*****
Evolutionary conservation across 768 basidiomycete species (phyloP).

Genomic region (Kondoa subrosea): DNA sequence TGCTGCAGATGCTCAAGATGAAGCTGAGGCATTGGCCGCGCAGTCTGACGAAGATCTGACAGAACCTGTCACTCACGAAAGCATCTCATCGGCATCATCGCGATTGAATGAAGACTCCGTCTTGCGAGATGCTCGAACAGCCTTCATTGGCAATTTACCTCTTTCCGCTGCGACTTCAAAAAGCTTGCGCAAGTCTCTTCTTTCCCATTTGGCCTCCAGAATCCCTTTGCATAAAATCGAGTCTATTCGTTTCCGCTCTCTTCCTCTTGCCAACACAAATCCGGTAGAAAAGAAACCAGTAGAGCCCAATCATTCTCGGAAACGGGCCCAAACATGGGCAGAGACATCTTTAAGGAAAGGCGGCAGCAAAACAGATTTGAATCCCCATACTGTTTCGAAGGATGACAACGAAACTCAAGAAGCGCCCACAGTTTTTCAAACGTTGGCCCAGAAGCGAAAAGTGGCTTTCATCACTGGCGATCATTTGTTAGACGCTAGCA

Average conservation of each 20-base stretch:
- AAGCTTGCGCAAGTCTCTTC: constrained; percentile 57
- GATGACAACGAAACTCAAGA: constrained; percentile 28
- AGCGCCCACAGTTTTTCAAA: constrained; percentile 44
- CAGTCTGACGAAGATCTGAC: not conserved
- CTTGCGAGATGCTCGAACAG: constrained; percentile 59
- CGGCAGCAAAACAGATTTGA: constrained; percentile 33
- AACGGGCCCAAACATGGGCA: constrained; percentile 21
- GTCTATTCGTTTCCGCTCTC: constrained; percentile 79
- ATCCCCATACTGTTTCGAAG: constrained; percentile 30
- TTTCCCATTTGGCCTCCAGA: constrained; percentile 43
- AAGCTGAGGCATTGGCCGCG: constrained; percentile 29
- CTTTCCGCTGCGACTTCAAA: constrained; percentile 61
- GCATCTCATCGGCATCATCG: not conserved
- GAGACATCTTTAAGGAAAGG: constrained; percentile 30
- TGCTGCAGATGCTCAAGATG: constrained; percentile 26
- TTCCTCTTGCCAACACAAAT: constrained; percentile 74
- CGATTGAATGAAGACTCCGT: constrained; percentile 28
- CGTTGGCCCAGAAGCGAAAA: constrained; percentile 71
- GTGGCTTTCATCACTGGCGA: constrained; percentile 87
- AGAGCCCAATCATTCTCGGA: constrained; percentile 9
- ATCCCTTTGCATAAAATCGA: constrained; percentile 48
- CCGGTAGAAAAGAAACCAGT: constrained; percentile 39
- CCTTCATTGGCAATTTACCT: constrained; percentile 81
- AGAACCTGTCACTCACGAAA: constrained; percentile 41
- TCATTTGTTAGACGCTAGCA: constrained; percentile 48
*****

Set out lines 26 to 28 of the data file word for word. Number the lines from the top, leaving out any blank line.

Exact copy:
- CCTTCATTGGCAATTTACCT: constrained; percentile 81
- AGAACCTGTCACTCACGAAA: constrained; percentile 41
- TCATTTGTTAGACGCTAGCA: constrained; percentile 48